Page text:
By Erika Ettin Tribune News Service
WWR Article Summary (tl;dr) As dating expert Erika Ettin points out, in online dating, and dating in general, good things don't often come to those who wait. Rather, good things come to the proactive.
Tribune News Service
In life, when we want something, we often have to take a risk. Want a new job? Better put together that resume and send it into the ether for your potential new employers to see. Want to be a success in business? Perhaps quit a job (as I did) or invest in something (or someone) you're not 100 percent sure about. Want to meet the right partner? Join an online dating site, go to a speed-dating event, or even just tell friends you're single and you're willing to be set up.
Rarely do the things we want in life the most come to us neatly wrapped with a bow on top. Even the most successful people know this.
When dating, it's important to put yourself out there to get what you want. Why do many of us think happiness will simply find us when we least expect it?
A client recently emailed me about a guy who, unfortunately, didn't work out in the relationship department.
She wrote, "I just wanted the easy route, which was a guy who liked me to show up and be perfect, but I guess that has kind of a fairy tale ring to it. Oh well." Sadly, as she's starting to realize, that's just not how it works.
In online dating, and dating in general, good things don't often come to those who wait. Rather, good things come to the proactive.
Many people go online or go to a speed-dating event and expect to find their "one and only" simply by signing up or logging in. That's the same as thinking you'll get in better shape simply by paying for a gym membership. It takes a bit more energy than that. But don't worry, all of the effort isn't for naught. Let's look at a few steps in the process:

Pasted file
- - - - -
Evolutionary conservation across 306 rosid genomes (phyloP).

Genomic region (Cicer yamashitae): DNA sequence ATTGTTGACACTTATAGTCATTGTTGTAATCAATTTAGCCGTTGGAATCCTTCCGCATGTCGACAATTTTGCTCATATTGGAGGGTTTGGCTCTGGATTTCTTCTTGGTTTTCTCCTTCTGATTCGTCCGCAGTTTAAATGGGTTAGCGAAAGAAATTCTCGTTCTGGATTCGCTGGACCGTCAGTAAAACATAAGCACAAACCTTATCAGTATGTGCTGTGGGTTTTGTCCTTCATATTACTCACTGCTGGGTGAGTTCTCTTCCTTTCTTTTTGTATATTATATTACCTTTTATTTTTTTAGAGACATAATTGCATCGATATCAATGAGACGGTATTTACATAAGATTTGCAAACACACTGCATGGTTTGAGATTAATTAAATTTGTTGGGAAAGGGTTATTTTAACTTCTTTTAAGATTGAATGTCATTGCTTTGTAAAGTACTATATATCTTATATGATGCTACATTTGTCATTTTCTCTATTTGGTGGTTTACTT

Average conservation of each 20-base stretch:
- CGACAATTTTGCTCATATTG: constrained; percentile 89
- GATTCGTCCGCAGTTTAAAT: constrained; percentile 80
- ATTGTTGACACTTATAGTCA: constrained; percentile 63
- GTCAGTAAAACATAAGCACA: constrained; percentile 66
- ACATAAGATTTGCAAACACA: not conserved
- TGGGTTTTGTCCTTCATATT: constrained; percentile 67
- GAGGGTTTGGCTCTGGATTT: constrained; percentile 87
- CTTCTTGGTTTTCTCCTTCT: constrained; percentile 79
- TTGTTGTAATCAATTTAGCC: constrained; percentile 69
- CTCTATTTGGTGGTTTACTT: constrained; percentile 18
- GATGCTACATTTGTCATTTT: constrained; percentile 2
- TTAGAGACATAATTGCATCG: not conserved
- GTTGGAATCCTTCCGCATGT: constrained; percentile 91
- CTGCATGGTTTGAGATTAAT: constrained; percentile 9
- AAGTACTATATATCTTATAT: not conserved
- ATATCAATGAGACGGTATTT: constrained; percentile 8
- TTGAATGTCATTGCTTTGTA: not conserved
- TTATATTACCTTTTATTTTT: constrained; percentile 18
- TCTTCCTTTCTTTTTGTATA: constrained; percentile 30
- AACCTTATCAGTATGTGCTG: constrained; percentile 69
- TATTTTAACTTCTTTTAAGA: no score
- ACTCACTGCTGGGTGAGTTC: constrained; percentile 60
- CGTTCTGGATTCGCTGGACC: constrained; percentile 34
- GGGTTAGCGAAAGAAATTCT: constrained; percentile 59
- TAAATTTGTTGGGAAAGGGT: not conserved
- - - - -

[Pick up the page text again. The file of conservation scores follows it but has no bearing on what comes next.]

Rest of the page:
Signing up for an online dating site or app for the first time Remember, finding the love of your life takes time and work. Even on the apps like Tinder and Bumble, you have to text your matches to set up the date. Simply swiping right is not enough. As someone who likes to keep a clean inbox, I don't recommend having more than five matches at a time before sending messages.
Going on a first date While you always hope that each one may be your last first date, just go in looking for great conversation and some things in common. And if you know in the first few minutes that this person isn't the right fit, remember that you can still have a positive experience. Many people shut down when they "know" their date isn't what they want. I encourage you to learn from this person, share stories, and still try to have an open mind.
Going to a social event It's okay if your future significant other doesn't sweep you off your feet at the event. Just go to have a good time and meet some new people.
Going to a wedding I know they say weddings are a great place to meet people, and one of my friends moved across the country to be with a wonderful man she met at a wedding (and now they have a baby), but it's rare that the circumstance works out as well as it did for them. If you're going to a wedding solo, just enjoy the event, stuff your face with hors-d'oeuvres, and partake in the open bar if you so choose (but remember that too much may scare away that cutie or stud staring at you from across the dance floor).
It will likely take some effort to find the right person (and you may have to kiss a lot of frogs), but throughout the process, you learn what you like and what you don't like. As Carrie once said on "Sex and the City," "People go to casinos for the same reason they go on blind dates _ hoping to hit the jackpot. But mostly, you just wind up broke or alone in a bar." Love is out there, but, just as the other important things you may want in life, it may take some grit and some risks to find it. ___ (Erika Ettin is the founder of A Little Nudge, where she helps others navigate the often intimidating world of online dating)